The conversation included a back and forth between Grant and the hosts on allocation decisions related to regime shifts, bottom-up portfolio construction, value versus growth stocks, and the difficulty of shorting stocks.
“There are a few moments in financial history where the alpha opportunity on the short side is broad—2000, 2008 and 15 months ago. But outside of those windows of time, shorting over the long term is for losers,” Grant said.
“The real money in the US economy is always on the long side of some economic value equation. The short book can be important at times to reduce risk or to reduce beta and to control the volatility tails in the financial cycle. That’s absolutely true. But the real money is still made in the long book.”
“Therefore,” Grant continued, “what you want to do when we enter these periods of financial asset repricing, which is what we've gone through in the last six months, is we want to behave like a market neutral fund. We want to use the short book to cut off that volatility tail.
“But after that storm has passed, after the ferocity of it is largely done, it's far better for us to ask where can we really make money on the long side at this point, because everything's been taken down.”
Carlson followed up by asking, “So you guys have obviously done really well this year by going to a more defensive posture. How do you get over the psychological hurdle of wanting to stay there because it feels more comfortable than going out and taking some more risk again?”
Grant’s response: “I would flip it around and say that I feel far more comfortable taking risk than sitting in cash. What I have to do is fight the temptation to buy into the decline too early. The reason is that at the end of the day, in the long-term we believe in equities, and we tell our clients to believe in equities. Therefore, in the middle of the storm, we have to have the courage to embrace that and start leaning into risk again.
“When people think about alternatives, they think, oh good, they're avoiding risk. No, no, no, no, no. If you avoid risk, you avoid return. The key is to understand when you are paid properly for taking that unit of risk, because if I'm paid properly, I should be leaning aggressively into it.”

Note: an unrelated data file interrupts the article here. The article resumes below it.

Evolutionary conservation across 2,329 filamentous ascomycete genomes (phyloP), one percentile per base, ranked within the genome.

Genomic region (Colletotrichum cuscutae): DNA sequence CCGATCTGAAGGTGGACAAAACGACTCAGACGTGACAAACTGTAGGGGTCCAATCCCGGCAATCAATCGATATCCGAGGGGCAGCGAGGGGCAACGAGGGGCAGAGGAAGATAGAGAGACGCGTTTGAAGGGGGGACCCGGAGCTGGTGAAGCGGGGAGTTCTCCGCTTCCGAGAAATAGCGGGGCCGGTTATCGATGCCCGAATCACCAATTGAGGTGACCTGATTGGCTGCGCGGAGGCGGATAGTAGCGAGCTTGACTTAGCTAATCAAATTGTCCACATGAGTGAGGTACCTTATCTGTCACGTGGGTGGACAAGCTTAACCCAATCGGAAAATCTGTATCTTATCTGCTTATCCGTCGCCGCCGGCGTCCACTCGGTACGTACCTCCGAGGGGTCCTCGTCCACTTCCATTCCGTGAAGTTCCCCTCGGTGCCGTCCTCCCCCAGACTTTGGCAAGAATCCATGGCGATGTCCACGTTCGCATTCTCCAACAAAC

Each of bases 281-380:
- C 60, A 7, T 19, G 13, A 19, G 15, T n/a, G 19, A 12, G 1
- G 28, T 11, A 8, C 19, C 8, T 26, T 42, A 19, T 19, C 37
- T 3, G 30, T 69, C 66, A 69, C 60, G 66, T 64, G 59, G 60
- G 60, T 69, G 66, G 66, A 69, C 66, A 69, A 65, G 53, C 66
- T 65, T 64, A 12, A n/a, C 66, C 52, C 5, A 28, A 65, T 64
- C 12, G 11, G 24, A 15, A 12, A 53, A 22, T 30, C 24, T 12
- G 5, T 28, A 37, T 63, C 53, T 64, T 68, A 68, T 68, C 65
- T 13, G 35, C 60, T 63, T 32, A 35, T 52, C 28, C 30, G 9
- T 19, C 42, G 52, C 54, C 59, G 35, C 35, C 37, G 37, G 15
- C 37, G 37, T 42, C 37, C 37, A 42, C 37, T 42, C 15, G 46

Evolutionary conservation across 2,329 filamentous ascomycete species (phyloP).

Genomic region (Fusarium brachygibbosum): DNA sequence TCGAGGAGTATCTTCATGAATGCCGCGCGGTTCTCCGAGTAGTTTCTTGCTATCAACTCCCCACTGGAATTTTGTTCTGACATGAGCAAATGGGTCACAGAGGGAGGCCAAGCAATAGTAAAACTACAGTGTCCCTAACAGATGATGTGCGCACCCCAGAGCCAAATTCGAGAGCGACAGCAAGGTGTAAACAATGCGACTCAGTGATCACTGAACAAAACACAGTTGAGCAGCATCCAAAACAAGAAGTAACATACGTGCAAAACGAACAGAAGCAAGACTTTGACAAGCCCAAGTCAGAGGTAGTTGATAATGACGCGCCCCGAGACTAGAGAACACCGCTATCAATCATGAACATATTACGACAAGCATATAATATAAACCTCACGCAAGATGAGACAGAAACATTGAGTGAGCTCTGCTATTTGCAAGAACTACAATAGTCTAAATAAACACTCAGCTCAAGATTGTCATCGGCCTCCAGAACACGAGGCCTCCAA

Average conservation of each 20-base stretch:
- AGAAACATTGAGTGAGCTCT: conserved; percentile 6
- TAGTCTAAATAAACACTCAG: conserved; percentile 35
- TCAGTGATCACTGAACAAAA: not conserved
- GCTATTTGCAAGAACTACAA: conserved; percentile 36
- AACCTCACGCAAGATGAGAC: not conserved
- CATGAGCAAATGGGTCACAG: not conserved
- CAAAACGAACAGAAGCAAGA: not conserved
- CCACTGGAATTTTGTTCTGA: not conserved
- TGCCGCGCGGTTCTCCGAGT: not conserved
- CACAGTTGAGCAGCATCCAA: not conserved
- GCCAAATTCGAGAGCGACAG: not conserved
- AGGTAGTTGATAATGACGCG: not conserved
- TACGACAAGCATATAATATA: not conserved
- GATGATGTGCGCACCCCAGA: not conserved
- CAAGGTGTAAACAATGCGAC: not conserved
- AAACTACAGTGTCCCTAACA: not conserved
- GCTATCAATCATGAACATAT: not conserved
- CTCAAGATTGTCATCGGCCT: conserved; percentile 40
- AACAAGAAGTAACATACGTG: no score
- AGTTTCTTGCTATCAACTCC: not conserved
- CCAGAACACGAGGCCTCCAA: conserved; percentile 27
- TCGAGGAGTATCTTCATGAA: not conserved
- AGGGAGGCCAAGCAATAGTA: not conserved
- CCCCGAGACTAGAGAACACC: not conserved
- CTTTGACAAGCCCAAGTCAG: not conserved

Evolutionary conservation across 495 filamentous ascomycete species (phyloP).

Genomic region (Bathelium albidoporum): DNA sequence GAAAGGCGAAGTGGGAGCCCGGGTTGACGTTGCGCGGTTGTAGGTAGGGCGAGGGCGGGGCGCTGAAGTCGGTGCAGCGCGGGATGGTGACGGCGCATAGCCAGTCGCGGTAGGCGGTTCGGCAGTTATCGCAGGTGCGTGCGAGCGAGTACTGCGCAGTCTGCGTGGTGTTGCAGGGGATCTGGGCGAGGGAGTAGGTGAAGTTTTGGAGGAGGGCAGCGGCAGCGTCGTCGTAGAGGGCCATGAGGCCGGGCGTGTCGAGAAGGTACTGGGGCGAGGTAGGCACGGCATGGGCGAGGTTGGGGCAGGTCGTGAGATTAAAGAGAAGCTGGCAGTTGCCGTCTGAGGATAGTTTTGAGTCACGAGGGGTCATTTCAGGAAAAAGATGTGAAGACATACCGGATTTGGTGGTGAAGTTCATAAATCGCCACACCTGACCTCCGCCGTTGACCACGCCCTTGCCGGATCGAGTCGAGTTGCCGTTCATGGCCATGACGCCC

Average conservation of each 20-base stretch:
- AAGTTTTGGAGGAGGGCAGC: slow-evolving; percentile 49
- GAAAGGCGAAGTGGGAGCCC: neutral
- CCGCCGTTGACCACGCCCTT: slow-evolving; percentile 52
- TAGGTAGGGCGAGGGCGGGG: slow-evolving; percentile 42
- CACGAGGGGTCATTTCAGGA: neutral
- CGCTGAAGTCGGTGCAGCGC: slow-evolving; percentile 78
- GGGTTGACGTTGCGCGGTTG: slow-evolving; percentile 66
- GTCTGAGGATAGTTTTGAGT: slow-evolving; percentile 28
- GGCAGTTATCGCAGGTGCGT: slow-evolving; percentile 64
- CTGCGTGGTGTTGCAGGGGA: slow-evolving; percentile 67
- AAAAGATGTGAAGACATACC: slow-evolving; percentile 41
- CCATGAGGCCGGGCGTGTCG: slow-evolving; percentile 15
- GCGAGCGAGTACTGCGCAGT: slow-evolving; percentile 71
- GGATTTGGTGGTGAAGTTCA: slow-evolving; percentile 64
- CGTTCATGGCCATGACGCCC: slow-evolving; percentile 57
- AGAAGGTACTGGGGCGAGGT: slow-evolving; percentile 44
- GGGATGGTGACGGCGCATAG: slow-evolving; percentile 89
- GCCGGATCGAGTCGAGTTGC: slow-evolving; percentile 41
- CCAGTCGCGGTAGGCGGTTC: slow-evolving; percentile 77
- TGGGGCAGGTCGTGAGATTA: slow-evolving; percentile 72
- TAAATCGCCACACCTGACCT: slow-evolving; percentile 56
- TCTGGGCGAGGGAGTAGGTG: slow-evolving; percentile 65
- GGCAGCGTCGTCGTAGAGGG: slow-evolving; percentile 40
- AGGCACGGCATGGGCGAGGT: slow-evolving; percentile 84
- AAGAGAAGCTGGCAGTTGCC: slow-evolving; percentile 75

CPLIX has had above average net exposure, compared to its historical levels, throughout 2022.
Investment professionals, for more about Grant’s outlook or CPLIX, contact your Calamos Investment Consultant at 888-571-2567 or firstname.lastname@example.org.
Before investing carefully consider the fund’s investment objectives, risks, charges and expenses. Please see the prospectus and summary prospectus containing this and other information which can be obtained by calling 1-800-582-6959. Read it carefully before investing.
Opinions and estimates offered constitute our judgment and are subject to change without notice, as are statements of financial market trends, which are based on current market conditions. We believe the information provided here is reliable, but do not warrant its accuracy or completeness. This material is not intended as an offer or solicitation for the purchase or sale of any financial instrument. The views and strategies described may not be suitable for all investors. This material has been prepared for informational purposes only, and is not intended to provide, and should not be relied on for, accounting, legal or tax advice. References to future returns are not promises or even estimates of actual returns a client portfolio may achieve. Any forecasts contained herein are for illustrative purposes only and are not to be relied upon as advice or interpreted as a recommendation.
The principal risks of investing in the Calamos Phineus Long/Short Fund include: equity securities risk consisting of market prices declining in general, short sale risk consisting of potential for unlimited losses, foreign securities risk, currency risk, geographic concentration risk, other investment companies (including ETFs) risk, derivatives risk, options risk, and leverage risk. As a result of political or economic instability in foreign countries, there can be special risks associated with investing in foreign securities, including fluctuations in currency exchange rates, increased price volatility and difficulty obtaining information. In addition, emerging markets may present additional risk due to potential for greater economic and political instability in less developed countries.
Alternative investments may not be suitable for all investors. The fund takes long positions in companies that are expected to outperform the equity markets, while taking short positions in companies that are expected to underperform the equity markets and for hedging purposes. The fund may lose money should the securities the fund is long decline in value or if the securities the fund has shorted increase in value, but the ultimate goal is to realize returns in both rising and falling equity markets while providing a degree of insulation from increased market volatility.